The DNR is reminding campers about firewood policies at all DNR properties:
Enjoy campfires on DNR properties this Memorial Day weekend and throughout the year in a way that will protect forests from the spread of invasive insects.
The 140 known pests and pathogens that affect forests are moved from place to place primarily through the movement of firewood. As a result, DNR has a new firewood management policy. In short, the policy means: “Buy it with a stamp, bring it debarked, burn it all.”
That means you can still bring firewood into a state park, reservoir, state forest or state fish & wildlife area from home if you live in Indiana, as long as you have previously removed the bark from it. Insect larvae live in the sapwood under the bark. (People from surrounding states cannot bring their own firewood because of the federal EAB quarantines.)
You may also bring firewood into DNR properties if:
It has often been said that you should “be careful what you wish for.” If you were the two novice backpackers who volunteered to go hiking with Your Humble Servant this week, that advice goes in spades.
Our adventure of the week was a three-day, end-to-end backpacking trip of the Cumberland Gap National Historic Park, located at the point where Kentucky, Tennessee and Virginia rub shoulders.
Both regular readers of Wildindiana.com know that we have visited Cumberland Gap N.H.P. on a frequent basis in the last few years. As the park is only a five-hour drive from Indianapolis and offers history, 70 miles of great hiking and wonderful facilities, Cumberland Gap is a no-brainer for Hoosiers who enjoy backcountry adventure.
This trip was hatched last fall when frequent co-conspirator Ken and Yours Truly were conducting a hike that has since become known as the Cumberland Death March.
What started out as a simple September two-day adventure became a survival ordeal after temperatures soared into record levels. In spite of the terrible temperature, lack of water, horrific climb and subsequent thunderstorm that came within a few feet of turning us into smoking lumps of carbon, we decided a return spring backpacking trip might be fun.
Our plan was to finally hike the entire 20-mile Ridge Trail, a foot and horse path that runs the length of Cumberland Gap park along the top of the mountain of the same name that served as a substantial barrier to the westward expansion of America in the late 1700’s. As an afterthought, we chose to invite some friends who had expressed a slight interest in undertaking such an adventure.
One of those friends, with only six months lead time to plan, was forced to back out at the last minute due to a conflict. Instead, we got Kevin, who turned out to be a great guy and wonderful hiking companion. Kevin was available due to one of those little downsizing decisions that nowadays make corporate executives seem to resemble pond scum.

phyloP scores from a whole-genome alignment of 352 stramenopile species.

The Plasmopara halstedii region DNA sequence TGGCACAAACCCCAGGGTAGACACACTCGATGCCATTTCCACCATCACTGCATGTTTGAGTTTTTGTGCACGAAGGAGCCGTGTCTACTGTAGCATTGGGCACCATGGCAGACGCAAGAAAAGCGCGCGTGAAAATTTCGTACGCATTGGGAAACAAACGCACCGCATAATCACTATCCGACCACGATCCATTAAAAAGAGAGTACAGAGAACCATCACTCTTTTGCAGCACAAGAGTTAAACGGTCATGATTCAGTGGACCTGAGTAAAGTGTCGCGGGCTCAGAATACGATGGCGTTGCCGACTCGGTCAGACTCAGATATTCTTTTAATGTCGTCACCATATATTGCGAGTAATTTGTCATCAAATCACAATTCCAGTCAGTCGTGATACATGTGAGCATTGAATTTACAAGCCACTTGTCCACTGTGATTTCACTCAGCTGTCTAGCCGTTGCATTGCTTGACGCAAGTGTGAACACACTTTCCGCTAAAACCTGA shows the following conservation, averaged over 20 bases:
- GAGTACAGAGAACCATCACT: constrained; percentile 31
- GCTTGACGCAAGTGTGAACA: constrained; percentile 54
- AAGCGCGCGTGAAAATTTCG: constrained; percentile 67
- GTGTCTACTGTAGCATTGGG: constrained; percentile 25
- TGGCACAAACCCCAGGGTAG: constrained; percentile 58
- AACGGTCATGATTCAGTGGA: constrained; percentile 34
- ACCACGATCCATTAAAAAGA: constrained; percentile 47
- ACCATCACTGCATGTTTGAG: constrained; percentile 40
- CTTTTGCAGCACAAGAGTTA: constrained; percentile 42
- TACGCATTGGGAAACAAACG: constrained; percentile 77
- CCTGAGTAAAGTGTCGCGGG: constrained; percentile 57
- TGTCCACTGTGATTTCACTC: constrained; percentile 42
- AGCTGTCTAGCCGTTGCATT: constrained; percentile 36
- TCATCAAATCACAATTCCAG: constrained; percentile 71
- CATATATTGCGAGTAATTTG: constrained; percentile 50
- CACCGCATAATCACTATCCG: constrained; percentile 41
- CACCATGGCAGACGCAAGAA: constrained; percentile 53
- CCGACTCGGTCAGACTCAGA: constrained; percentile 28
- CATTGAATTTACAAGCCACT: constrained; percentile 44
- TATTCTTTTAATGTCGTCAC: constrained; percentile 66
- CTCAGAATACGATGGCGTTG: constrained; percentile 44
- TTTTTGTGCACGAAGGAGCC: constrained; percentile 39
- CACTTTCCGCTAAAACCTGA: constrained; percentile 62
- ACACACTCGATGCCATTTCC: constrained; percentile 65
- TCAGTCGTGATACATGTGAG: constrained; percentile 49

He took the whole job-loss thing in stride, while we would have probably driven a rental truck full of manure through the front doors. But I digress…
Fast forward six months to this past Monday and you would see this writer, Ken, Tony and Kevin standing at the Pinnacle Overlook parking lot ready for the challenge. With a second vehicle parked twenty miles east at the trailhead in Ewing, Virginia, we stepped off under china blue skies and leafless trees that offered an open view of the valley a thousand feet below. Life was grand.
Our mental portfolio of adventures can seldom remember such a sublime hiking experience as that first day on the ridge trail. The temperature was perfect for hiking in the lower 60’s and a steady wind provided a bit of refreshment whenever the climbs generated sweat.
It seemed like every few minutes there was another outstanding view that seemed to go on forever, or at least until Georgia. We burned up much digital memory in our cameras as while attempting to capture the impossible.
There were a few tough climbs along the trail, especially the climb out of Lewis Hollow. After much huffing and puffing, we finally climbed back to altitude and enjoyed a relatively easy trek along the ridgeline.
Around noon we stopped at Table Rock, a nice spot for lunch out of the chilly wind. The hour was spent lounging around on the large rock slab and discussing the rest of the poor unfortunate souls in the world who weren’t likewise eating their noon meal in the backcountry.
Your Obedient Servant noshed on our standard trail lunch of foil-pouch tuna and whole-wheat tortillas from a large plastic bag. As the lifetime total of miles under our boots increases, we lean more and more towards dining simplicity rather than extravagant tastes. On the other hand, everything tastes better in the outdoors, especially when you’ve been working hard to reach your lunch spot in the first place.
Lunch finished, we shouldered our packs and staggered back up the trail. Though Ken and I had visited this area last year, apparently the heat had baked our brains and we didn’t realize that table rock was less than a half-mile from our first overnight campsite at Gibson Gap. We staggered into camp around 1 p.m. having done approximately 6 miles.
The campsite at Gibson Gap is located in a slight notch and sits 100 yards above a good flowing spring, a rarity on top of Cumberland Mountain. That night, Kevin and Ken build a large campfire with wood that some kind soul had left behind and we sat around telling stories, poking the fire and taking the occasional nip of snakebite medicine. Each man packed a flask of spirituous beverages in case of attack by reptile and we all made sure to take a preventative draught or two each evening. Cigars were also included on the bill of fare as added protection against mosquitoes and respectable ladies.